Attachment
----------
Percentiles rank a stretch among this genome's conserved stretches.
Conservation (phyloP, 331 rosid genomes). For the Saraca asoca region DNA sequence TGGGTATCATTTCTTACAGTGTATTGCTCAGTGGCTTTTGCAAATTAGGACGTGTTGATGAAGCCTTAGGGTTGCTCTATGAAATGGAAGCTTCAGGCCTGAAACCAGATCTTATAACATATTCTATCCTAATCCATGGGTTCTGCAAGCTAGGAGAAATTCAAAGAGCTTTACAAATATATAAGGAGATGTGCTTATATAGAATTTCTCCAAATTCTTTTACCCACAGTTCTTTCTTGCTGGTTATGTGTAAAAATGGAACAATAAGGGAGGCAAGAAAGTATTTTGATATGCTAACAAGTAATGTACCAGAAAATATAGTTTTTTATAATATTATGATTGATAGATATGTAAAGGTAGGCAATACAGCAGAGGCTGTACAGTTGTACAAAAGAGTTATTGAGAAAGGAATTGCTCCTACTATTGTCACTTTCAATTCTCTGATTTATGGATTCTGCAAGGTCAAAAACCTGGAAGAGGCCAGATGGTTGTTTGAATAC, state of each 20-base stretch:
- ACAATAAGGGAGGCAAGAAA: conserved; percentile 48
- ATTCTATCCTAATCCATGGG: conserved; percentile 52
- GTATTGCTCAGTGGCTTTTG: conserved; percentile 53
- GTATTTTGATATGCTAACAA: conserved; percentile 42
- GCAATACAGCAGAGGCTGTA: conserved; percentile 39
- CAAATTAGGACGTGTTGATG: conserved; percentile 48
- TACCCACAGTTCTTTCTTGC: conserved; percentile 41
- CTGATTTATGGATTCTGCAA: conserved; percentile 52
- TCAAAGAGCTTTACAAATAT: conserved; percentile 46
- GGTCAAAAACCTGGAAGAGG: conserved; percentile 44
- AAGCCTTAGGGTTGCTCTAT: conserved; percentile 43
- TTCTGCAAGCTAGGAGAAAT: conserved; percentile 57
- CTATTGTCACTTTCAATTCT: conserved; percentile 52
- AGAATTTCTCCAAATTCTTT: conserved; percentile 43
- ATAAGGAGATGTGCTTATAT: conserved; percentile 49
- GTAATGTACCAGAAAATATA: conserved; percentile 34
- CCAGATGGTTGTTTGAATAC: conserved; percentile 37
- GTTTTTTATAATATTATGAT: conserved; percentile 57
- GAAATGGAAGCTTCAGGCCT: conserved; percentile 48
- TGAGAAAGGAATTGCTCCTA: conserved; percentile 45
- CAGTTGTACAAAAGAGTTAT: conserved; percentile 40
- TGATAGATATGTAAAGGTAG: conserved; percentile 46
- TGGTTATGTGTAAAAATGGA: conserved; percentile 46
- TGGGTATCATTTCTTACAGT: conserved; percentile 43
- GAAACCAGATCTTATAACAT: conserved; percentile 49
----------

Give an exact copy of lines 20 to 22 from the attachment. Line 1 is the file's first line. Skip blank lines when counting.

- GTTTTTTATAATATTATGAT: conserved; percentile 57
- GAAATGGAAGCTTCAGGCCT: conserved; percentile 48
- TGAGAAAGGAATTGCTCCTA: conserved; percentile 45